Trump, speaking to reporters at the White House, said the United States was expecting a report soon on journalist Jamal Khashoggi, but gave no other details.
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Trump also spoke about the disappearance while being interviewed on the Fox & Friends program on Thursday, saying the U.S. is being "very tough" as it looks into the case.
"Well, we're looking at it very, very seriously," Trump said. "I don't like it at all. Now, you don't have American citizens, but that in this case, [it] doesn't matter. I don't like it. I don't like it with respect to reporters. It is a terrible, terrible precedent. We can't let it happen.
"I have to find out what happened … and we're probably getting closer than you might think," he said in the Fox News interview.
Trump also expressed reservations over calls to withhold further U.S. arms sales to Saudi Arabia, saying such a move "would be hurting us."
Video: Raw Politics: What has happened to Jamal Khashoggi?
Thursday evening, The Washington Post, citing unidentified U.S. and Turkish officials, reported that Turkey had told U.S. officials it has audio and video recordings that prove Khashoggi was killed inside the consulate. It was not clear that U.S. officials had seen the footage or heard the audio, the Post reported, but Turkish officials have described the recordings to them.
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Global pressure has mounted on close U.S. ally Saudi Arabia over the whereabouts of Khashoggi, a prominent critic of Saudi policies who entered the consulate on Oct. 2 to get documents for his planned marriage. His Turkish fiancée, Hatice Cengiz, who was waiting outside, said he never reappeared.
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A Turkish police officer stands outside the residence of the Saudi Consulate in Istanbul on Thursday. (Erdem Sahin/EPA-EFE)Turkish sources have previously said they believe Khashoggi was killed inside the building and his body was removed, allegations that Riyadh dismisses as baseless.
The two leaders, each the head of a major regional power, have until now kept their relations cordial in the interest of stability. But during the past week, tensions between them have erupted over the disappearance of Jamal Khashoggi, a Saudi dissident and Washington Post columnist who vanished after entering the Saudi Consulate in Istanbul nine days ago.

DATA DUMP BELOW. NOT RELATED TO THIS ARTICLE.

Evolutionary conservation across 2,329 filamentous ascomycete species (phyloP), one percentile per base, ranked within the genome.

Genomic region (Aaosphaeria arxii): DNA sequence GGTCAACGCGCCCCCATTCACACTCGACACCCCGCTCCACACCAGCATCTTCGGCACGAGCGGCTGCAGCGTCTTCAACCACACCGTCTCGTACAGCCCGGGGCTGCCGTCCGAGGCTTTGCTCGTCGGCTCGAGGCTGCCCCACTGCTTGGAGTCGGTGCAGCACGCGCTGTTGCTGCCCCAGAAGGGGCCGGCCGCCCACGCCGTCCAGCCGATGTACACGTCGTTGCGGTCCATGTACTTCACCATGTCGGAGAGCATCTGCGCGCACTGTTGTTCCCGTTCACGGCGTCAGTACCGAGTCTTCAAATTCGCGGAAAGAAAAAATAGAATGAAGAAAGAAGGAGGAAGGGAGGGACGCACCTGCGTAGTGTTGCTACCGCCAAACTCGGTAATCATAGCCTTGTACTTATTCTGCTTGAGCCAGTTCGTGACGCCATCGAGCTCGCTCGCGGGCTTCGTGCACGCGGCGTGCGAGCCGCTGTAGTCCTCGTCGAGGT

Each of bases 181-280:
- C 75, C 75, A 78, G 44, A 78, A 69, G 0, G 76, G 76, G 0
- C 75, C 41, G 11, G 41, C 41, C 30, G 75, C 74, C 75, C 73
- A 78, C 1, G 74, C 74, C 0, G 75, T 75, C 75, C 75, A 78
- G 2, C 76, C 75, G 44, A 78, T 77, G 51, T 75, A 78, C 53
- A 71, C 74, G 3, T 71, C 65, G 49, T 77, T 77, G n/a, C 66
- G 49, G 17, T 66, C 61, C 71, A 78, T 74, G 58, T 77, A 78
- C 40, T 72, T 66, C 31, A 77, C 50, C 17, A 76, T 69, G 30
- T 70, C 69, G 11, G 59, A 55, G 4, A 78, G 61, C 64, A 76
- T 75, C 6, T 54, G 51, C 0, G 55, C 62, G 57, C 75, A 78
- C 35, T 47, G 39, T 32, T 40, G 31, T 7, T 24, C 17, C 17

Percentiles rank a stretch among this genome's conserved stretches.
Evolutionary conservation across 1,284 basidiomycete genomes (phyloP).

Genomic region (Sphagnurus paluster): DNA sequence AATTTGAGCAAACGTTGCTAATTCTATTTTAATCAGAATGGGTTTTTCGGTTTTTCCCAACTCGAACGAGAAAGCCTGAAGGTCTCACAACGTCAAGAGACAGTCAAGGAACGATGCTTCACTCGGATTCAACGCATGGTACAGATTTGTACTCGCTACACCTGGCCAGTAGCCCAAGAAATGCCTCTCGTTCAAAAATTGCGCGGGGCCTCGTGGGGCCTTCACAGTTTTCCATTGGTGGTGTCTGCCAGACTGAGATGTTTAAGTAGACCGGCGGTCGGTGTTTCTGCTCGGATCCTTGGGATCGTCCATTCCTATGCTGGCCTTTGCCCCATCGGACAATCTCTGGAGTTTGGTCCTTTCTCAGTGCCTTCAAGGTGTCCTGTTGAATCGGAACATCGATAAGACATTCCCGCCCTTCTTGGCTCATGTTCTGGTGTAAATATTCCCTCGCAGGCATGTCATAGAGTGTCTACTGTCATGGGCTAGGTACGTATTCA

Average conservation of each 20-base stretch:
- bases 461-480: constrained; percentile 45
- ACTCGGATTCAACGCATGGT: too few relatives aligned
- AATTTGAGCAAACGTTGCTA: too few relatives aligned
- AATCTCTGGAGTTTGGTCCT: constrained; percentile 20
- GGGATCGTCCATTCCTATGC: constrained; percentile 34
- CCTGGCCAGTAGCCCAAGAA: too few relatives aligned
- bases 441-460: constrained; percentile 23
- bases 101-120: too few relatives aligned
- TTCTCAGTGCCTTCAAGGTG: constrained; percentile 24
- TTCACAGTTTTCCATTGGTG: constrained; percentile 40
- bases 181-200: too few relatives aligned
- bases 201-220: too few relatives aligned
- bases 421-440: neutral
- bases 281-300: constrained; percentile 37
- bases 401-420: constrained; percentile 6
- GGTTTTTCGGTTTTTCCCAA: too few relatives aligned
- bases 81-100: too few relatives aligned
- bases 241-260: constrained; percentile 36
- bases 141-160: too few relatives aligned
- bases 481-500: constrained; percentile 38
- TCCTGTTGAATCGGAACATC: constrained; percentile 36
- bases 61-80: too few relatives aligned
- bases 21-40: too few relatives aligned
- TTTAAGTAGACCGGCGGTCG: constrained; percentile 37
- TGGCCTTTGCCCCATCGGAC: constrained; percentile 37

A team of investigators is preparing to go into the consulate, where Khashoggi was last seen entering nine days ago, a Turkish security official told Reuters.
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"Now, they are waiting the final permission to enter the consulate," the official said, following an initial offer from Saudi authorities. It was unclear when that might happen.
In the interview, Trump said the United States was working with Turkey and Saudi Arabia, adding, "We have investigators over there."
One U.S. official said there was no intelligence that showed the Saudis wanted to lure Khashoggi to the consulate in Istanbul. Intelligence officials and experts have speculated in recent days that the 15-man Saudi security team that Turkish officials say was sent to Istanbul may have intended to capture Khashoggi and bring him back to Saudi Arabia, and not to kill him.
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But three U.S. law enforcement sources said that because Khashoggi is not an American citizen and disappeared outside the country, the FBI has no automatic jurisdiction to get involved in the case and could only become involved if requested by a foreign government such as Turkey.
Trump told reporters a day earlier that he had raised Khashoggi's case with Saudi Arabia "at the highest level" and more than once in recent days, and said he and his wife expect to invite Cengiz to the White House soon.
Asked about the invitation, Cengiz told Turkish state broadcaster TRT on Thursday: "I am not thinking anything on this subject at the moment."
In an op-ed in the Washington Post on Tuesday, she implored the president and his wife to "help shed light on Jamal's disappearance."